Julian Barnes’ latest book is a short nonfiction work that has emerged, dense and compressed, from beneath the weight of his still recent widowhood. His wife, Pat Kavanagh, a celebrated literary agent, to whom he was married for 29 years, died after a sudden illness in 2008. Levels of Life is a reaction, then, a considered triptych of essays that don’t actually touch upon the issue of bereavement for some 65 pages.
First we have an essay on ballooning and photography, in which the likes of actress Sarah Bernhardt, Colonel Fred Burnaby and Felix Tournachon take short, often difficult, journeys in balloons and see the world from a position that few people at the time had. There are collisions, near misses and bumpy landings, ruminations on magic, freedom, democracy and photography – this last providing a sort of counterpoint of flight. As with Barnes’ earlier work, Flaubert’s Parrot, he has woven a lattice of research and erudition into a compelling narrative that is fixed, much like the basket at the bottom of the balloon, to the line: ‘You put together two things that have not been put together before. And the world is changed.’
The second part of the book is a love story, of sorts, a reimagining of a short relationship between Bernhardt and Burnaby, in which military man Burnaby comes something of a cropper, Bernhardt a creature of the air, at one with flight, reluctant to be tied down, as much a prisoner of her impulses and the balloon she is keen to adventure in. Regular readers of Barnes will find the closest he comes to fiction here, the telling touches, understated dialogue and brief forays into the minds of his characters exquisitely judged. In some respects, the middle portion of Levels of Life offers a glimpse of the hurt to come but the glimpse is almost besides the point. The lesson, if it could be called a lesson, is what Burnaby does in the wake of his heartbreak: he tries his best to put it behind him, he gets on with his life, even if the life he gets on with is a pale shadow of the life that preceded it.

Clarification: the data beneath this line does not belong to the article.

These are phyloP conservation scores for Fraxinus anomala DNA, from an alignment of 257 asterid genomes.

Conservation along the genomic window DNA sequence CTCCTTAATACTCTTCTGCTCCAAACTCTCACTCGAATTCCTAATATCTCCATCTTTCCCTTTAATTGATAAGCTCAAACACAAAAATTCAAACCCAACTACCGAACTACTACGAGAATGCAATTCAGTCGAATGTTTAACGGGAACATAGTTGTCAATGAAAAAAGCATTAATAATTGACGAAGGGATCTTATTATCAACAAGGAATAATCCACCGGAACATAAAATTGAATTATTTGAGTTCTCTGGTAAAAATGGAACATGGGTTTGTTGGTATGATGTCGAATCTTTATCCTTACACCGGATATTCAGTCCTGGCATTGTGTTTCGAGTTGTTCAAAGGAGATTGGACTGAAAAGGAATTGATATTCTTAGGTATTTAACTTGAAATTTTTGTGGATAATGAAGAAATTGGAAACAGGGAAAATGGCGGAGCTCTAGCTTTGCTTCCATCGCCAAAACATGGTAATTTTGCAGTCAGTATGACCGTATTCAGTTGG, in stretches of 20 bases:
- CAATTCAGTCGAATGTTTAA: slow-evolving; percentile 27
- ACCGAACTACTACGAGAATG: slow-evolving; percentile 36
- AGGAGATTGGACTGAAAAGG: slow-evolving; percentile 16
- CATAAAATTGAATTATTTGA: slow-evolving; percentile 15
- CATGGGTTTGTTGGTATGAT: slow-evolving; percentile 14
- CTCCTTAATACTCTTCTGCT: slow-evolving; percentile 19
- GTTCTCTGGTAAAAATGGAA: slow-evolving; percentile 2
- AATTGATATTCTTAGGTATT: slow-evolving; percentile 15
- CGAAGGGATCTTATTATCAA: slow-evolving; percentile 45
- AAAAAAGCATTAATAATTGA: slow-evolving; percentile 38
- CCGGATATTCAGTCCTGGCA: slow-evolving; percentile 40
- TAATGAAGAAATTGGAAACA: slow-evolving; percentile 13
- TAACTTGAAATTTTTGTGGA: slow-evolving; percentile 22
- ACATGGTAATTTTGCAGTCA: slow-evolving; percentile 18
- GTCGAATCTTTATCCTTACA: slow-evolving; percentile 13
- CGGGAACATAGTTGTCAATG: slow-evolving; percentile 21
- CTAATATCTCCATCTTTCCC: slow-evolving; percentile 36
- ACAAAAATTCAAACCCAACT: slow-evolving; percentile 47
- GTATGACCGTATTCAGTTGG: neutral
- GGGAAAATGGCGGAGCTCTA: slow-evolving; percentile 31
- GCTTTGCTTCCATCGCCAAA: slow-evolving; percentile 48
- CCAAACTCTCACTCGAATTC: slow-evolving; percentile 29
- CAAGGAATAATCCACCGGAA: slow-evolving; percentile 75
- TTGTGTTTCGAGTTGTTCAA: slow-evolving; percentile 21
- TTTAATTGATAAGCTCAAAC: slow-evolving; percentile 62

The final essay of the book is intimate, then, shocking in places, Barnes still reeling from an unrecoverable hurt. He does not go into detail about his marriage (we learn what we learn only really in terms of what has been lost) – the essay is more concerned with what comes after. The pain of separation, the pain of repetition, the awful way in which people try to console. Barnes talks about ‘grief work’, the combination of effort, failure and pain to get by the impediment of grief, even as part of you wonders if you actually want to get by it (or even can). There is also a recognition of the variety of pain, the different ways in which people suffer, perceived slights like death by a thousand paper cuts to some and not to others. Levels of Life has hope, though, a concluding dream offering the possibility of something, ‘ an unexpected breeze’ that could take the bereaved widow somewhere – ‘with luck, to France’.
Any Cop?: It is not, it should be said, a happy read – but it is a worthwhile read, irrespective, I think, of whether you have ever suffered such a loss yourself.